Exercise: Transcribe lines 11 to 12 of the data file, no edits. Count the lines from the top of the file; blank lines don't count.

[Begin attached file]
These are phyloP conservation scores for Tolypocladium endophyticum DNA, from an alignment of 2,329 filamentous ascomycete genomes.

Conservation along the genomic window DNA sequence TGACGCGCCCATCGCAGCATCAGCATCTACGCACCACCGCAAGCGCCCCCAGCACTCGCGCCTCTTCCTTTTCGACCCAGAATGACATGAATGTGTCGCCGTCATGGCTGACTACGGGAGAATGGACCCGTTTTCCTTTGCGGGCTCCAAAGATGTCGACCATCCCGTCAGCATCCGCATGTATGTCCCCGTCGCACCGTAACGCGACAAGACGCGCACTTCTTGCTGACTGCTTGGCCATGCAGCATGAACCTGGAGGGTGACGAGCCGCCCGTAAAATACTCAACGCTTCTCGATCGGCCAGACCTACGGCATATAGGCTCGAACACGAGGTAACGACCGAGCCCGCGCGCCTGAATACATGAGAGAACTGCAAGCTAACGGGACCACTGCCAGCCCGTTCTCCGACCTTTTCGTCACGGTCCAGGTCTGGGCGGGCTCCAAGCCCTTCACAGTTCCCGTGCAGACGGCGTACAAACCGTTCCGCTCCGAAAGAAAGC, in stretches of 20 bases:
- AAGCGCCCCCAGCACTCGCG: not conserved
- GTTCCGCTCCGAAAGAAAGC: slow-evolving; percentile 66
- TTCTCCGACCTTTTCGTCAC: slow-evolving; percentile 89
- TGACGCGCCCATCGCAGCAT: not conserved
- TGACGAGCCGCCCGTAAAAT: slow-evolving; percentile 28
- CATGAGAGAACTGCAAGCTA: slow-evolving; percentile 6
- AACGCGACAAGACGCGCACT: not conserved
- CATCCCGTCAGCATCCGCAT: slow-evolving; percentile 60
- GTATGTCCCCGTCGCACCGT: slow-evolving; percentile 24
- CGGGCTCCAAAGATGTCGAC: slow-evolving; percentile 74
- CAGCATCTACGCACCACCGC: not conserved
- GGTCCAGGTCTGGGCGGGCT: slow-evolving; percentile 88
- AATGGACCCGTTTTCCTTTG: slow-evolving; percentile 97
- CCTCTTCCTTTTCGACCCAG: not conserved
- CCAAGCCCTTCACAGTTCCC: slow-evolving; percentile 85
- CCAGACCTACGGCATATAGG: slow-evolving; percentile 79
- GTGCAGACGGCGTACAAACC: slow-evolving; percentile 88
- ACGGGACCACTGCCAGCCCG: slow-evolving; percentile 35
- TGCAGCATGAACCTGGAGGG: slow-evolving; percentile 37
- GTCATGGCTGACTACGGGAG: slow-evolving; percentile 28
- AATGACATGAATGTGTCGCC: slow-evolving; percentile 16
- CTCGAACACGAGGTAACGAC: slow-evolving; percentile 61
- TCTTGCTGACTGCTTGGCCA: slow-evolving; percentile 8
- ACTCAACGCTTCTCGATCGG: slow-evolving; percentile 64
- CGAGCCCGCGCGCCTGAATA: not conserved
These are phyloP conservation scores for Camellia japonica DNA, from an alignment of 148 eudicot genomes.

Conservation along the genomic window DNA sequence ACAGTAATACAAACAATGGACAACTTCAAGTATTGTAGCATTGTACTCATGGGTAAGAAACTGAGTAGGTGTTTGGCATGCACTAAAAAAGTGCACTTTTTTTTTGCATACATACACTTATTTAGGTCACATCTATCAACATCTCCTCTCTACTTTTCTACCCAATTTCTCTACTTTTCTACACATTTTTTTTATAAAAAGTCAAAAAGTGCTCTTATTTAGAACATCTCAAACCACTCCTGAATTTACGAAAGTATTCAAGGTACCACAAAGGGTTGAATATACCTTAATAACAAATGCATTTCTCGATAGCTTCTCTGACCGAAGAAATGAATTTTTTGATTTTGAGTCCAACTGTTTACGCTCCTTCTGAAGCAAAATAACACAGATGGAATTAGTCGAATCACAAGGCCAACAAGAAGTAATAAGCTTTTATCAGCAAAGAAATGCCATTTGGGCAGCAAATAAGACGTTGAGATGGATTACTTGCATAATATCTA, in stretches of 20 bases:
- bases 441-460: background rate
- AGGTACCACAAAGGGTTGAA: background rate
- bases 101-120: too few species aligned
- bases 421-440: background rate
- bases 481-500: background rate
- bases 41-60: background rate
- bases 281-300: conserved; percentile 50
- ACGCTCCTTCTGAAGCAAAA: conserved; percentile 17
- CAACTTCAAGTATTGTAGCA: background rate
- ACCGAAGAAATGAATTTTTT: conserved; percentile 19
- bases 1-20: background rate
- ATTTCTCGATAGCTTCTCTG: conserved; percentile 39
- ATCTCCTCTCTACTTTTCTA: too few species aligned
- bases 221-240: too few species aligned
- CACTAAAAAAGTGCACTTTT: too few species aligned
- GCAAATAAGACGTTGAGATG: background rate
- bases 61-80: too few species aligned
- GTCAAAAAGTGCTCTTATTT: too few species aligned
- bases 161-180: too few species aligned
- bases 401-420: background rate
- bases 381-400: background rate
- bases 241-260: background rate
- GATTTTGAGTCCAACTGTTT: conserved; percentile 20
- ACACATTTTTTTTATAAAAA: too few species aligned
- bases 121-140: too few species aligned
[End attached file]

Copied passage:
- GTATGTCCCCGTCGCACCGT: slow-evolving; percentile 24
- CGGGCTCCAAAGATGTCGAC: slow-evolving; percentile 74